I didn’t quite grasp the magnitude of the temples of Angkor until I witnessed them for myself. Guidebooks cannot prepare you enough for the massive scale of which this site encompasses. Before I visited I imagined I would only glance at the most well-known, Angkor Wat, and then be on my way. But Angkor Wat is only one of the many temple complexes and ruins that are spread out over a 400 square km area, comprising the ancient city of Angkor.
Angkor’s sites are atmospherically situated among dense jungle and serene rice paddies. They are part of the landscape. You’ll find locals scouring through the forests around the temples, restoring the stonework, resting on the ruins, and eagerly selling souvenirs to tourists.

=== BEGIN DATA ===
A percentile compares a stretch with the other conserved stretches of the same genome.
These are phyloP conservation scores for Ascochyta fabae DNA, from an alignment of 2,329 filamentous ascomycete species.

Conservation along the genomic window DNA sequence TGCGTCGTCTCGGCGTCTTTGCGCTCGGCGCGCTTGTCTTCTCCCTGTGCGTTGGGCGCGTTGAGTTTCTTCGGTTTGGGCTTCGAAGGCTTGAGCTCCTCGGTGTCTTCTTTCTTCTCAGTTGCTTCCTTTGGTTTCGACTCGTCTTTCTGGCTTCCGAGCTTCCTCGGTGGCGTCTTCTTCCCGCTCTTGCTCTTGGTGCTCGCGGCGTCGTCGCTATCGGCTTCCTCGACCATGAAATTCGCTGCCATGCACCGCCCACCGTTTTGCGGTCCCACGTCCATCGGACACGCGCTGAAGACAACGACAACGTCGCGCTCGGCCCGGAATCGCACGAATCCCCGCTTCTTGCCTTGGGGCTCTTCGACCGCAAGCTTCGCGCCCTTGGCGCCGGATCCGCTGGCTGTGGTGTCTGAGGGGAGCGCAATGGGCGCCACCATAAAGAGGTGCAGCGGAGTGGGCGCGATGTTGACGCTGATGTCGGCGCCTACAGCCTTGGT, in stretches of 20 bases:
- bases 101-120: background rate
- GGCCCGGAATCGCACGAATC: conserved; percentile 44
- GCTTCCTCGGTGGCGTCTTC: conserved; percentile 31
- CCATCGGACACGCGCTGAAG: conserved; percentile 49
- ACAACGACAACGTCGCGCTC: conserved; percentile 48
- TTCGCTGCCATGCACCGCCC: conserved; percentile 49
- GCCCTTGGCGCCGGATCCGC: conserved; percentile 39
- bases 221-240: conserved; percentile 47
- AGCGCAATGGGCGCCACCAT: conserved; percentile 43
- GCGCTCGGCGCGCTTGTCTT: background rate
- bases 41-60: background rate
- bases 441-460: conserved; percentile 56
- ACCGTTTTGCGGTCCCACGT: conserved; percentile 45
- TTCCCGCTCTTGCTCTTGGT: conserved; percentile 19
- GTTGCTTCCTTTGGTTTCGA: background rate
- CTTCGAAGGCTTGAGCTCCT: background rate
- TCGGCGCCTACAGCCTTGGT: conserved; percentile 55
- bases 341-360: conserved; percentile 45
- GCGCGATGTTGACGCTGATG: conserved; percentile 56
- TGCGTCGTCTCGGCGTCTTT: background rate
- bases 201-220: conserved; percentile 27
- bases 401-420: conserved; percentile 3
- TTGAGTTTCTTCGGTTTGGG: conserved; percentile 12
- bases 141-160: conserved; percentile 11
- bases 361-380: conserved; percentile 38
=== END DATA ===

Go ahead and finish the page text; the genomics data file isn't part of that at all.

Devising a plan to visit Angkor may be overwhelming. Most people divide sightseeing into two classical routes—the Petit Circuit and the Grand Circuit. Some people visit by tour bus and others by hiring a private tuk-tuk for the day. I would recommend taking at least one day to explore the ruins with a bicycle. This will allow you to take however much time you need and encourage riding down random dirt paths and “discovering” ruins of your own. There’s no greater thrill than showing up at an ancient temple with no other tourists in view.
Passes are sold for one-day, three-day, and seven-day. Anything less than the three-day pass is foolish. This was one of humanity’s great civilizations and it deserves your time, effort, and humility. The archaeological park is open daily from 5am to sunset and most visitors arrive for at least one sunrise and one sunset—both equally magical experiences.
Although the temples of Angkor are a sole reason for many travelers coming to Cambodia, there are plenty of other great places to visit. Hitting the beaches around Sihanoukville, visiting the museums of Phnom Penh, and chatting with the friendly folks along the Mekong in northern Cambodia are all worthy destinations as well.
Text and photos by Stephen Bugno